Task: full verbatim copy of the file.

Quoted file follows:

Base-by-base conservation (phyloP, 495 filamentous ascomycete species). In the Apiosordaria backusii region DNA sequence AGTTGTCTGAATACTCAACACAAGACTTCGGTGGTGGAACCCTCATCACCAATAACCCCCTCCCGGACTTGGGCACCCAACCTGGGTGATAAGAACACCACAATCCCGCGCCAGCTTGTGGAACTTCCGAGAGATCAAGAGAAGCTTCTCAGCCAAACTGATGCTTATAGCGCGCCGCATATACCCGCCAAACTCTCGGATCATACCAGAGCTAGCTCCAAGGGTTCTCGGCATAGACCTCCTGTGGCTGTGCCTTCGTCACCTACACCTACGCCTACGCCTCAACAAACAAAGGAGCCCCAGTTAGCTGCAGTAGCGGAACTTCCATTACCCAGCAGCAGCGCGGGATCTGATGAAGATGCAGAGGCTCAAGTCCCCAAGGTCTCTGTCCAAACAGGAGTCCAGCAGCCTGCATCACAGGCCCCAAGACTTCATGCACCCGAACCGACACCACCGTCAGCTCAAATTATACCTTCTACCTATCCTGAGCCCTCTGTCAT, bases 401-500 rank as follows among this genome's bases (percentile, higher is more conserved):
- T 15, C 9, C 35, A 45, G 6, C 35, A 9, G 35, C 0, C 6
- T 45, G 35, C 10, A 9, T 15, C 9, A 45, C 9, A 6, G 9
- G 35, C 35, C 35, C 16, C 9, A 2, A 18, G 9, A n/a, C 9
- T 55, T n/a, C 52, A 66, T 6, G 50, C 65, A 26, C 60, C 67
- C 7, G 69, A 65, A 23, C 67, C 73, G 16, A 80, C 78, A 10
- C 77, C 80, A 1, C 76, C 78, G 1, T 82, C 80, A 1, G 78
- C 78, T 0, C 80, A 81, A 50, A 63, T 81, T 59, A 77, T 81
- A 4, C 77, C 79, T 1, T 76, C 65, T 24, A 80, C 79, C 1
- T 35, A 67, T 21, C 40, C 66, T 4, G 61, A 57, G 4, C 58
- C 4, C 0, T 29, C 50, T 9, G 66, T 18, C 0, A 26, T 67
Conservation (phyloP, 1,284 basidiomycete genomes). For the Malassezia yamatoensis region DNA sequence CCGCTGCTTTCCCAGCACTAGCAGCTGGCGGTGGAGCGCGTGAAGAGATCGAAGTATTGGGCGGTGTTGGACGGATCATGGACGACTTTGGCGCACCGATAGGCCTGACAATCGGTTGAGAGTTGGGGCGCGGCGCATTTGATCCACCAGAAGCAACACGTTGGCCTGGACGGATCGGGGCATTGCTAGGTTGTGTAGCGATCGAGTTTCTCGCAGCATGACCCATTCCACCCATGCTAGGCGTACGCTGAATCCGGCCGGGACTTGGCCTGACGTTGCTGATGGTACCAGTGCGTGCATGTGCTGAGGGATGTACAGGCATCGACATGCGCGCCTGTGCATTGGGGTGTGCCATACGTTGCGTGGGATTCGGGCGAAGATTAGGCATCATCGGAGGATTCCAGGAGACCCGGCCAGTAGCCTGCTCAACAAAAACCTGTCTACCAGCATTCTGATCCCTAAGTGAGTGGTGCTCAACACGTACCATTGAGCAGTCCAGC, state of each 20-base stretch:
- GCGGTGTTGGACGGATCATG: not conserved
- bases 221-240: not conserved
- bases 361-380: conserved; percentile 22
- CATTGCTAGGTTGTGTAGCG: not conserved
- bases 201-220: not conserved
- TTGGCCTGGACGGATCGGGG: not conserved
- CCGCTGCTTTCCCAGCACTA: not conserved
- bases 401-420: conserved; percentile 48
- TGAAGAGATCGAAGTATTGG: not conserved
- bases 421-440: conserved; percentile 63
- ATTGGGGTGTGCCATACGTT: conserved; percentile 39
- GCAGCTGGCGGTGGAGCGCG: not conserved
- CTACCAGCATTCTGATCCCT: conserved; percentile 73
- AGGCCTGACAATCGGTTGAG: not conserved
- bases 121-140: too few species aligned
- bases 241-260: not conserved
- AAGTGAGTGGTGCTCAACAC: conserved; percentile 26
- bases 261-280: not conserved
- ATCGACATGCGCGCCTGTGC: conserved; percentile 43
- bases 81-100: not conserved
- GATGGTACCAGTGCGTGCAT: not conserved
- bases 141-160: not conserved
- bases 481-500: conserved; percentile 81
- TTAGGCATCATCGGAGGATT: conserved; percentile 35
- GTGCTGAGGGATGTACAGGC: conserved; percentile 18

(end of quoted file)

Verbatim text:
Base-by-base conservation (phyloP, 495 filamentous ascomycete species). In the Apiosordaria backusii region DNA sequence AGTTGTCTGAATACTCAACACAAGACTTCGGTGGTGGAACCCTCATCACCAATAACCCCCTCCCGGACTTGGGCACCCAACCTGGGTGATAAGAACACCACAATCCCGCGCCAGCTTGTGGAACTTCCGAGAGATCAAGAGAAGCTTCTCAGCCAAACTGATGCTTATAGCGCGCCGCATATACCCGCCAAACTCTCGGATCATACCAGAGCTAGCTCCAAGGGTTCTCGGCATAGACCTCCTGTGGCTGTGCCTTCGTCACCTACACCTACGCCTACGCCTCAACAAACAAAGGAGCCCCAGTTAGCTGCAGTAGCGGAACTTCCATTACCCAGCAGCAGCGCGGGATCTGATGAAGATGCAGAGGCTCAAGTCCCCAAGGTCTCTGTCCAAACAGGAGTCCAGCAGCCTGCATCACAGGCCCCAAGACTTCATGCACCCGAACCGACACCACCGTCAGCTCAAATTATACCTTCTACCTATCCTGAGCCCTCTGTCAT, bases 401-500 rank as follows among this genome's bases (percentile, higher is more conserved):
- T 15, C 9, C 35, A 45, G 6, C 35, A 9, G 35, C 0, C 6
- T 45, G 35, C 10, A 9, T 15, C 9, A 45, C 9, A 6, G 9
- G 35, C 35, C 35, C 16, C 9, A 2, A 18, G 9, A n/a, C 9
- T 55, T n/a, C 52, A 66, T 6, G 50, C 65, A 26, C 60, C 67
- C 7, G 69, A 65, A 23, C 67, C 73, G 16, A 80, C 78, A 10
- C 77, C 80, A 1, C 76, C 78, G 1, T 82, C 80, A 1, G 78
- C 78, T 0, C 80, A 81, A 50, A 63, T 81, T 59, A 77, T 81
- A 4, C 77, C 79, T 1, T 76, C 65, T 24, A 80, C 79, C 1
- T 35, A 67, T 21, C 40, C 66, T 4, G 61, A 57, G 4, C 58
- C 4, C 0, T 29, C 50, T 9, G 66, T 18, C 0, A 26, T 67
Conservation (phyloP, 1,284 basidiomycete genomes). For the Malassezia yamatoensis region DNA sequence CCGCTGCTTTCCCAGCACTAGCAGCTGGCGGTGGAGCGCGTGAAGAGATCGAAGTATTGGGCGGTGTTGGACGGATCATGGACGACTTTGGCGCACCGATAGGCCTGACAATCGGTTGAGAGTTGGGGCGCGGCGCATTTGATCCACCAGAAGCAACACGTTGGCCTGGACGGATCGGGGCATTGCTAGGTTGTGTAGCGATCGAGTTTCTCGCAGCATGACCCATTCCACCCATGCTAGGCGTACGCTGAATCCGGCCGGGACTTGGCCTGACGTTGCTGATGGTACCAGTGCGTGCATGTGCTGAGGGATGTACAGGCATCGACATGCGCGCCTGTGCATTGGGGTGTGCCATACGTTGCGTGGGATTCGGGCGAAGATTAGGCATCATCGGAGGATTCCAGGAGACCCGGCCAGTAGCCTGCTCAACAAAAACCTGTCTACCAGCATTCTGATCCCTAAGTGAGTGGTGCTCAACACGTACCATTGAGCAGTCCAGC, state of each 20-base stretch:
- GCGGTGTTGGACGGATCATG: not conserved
- bases 221-240: not conserved
- bases 361-380: conserved; percentile 22
- CATTGCTAGGTTGTGTAGCG: not conserved
- bases 201-220: not conserved
- TTGGCCTGGACGGATCGGGG: not conserved
- CCGCTGCTTTCCCAGCACTA: not conserved
- bases 401-420: conserved; percentile 48
- TGAAGAGATCGAAGTATTGG: not conserved
- bases 421-440: conserved; percentile 63
- ATTGGGGTGTGCCATACGTT: conserved; percentile 39
- GCAGCTGGCGGTGGAGCGCG: not conserved
- CTACCAGCATTCTGATCCCT: conserved; percentile 73
- AGGCCTGACAATCGGTTGAG: not conserved
- bases 121-140: too few species aligned
- bases 241-260: not conserved
- AAGTGAGTGGTGCTCAACAC: conserved; percentile 26
- bases 261-280: not conserved
- ATCGACATGCGCGCCTGTGC: conserved; percentile 43
- bases 81-100: not conserved
- GATGGTACCAGTGCGTGCAT: not conserved
- bases 141-160: not conserved
- bases 481-500: conserved; percentile 81
- TTAGGCATCATCGGAGGATT: conserved; percentile 35
- GTGCTGAGGGATGTACAGGC: conserved; percentile 18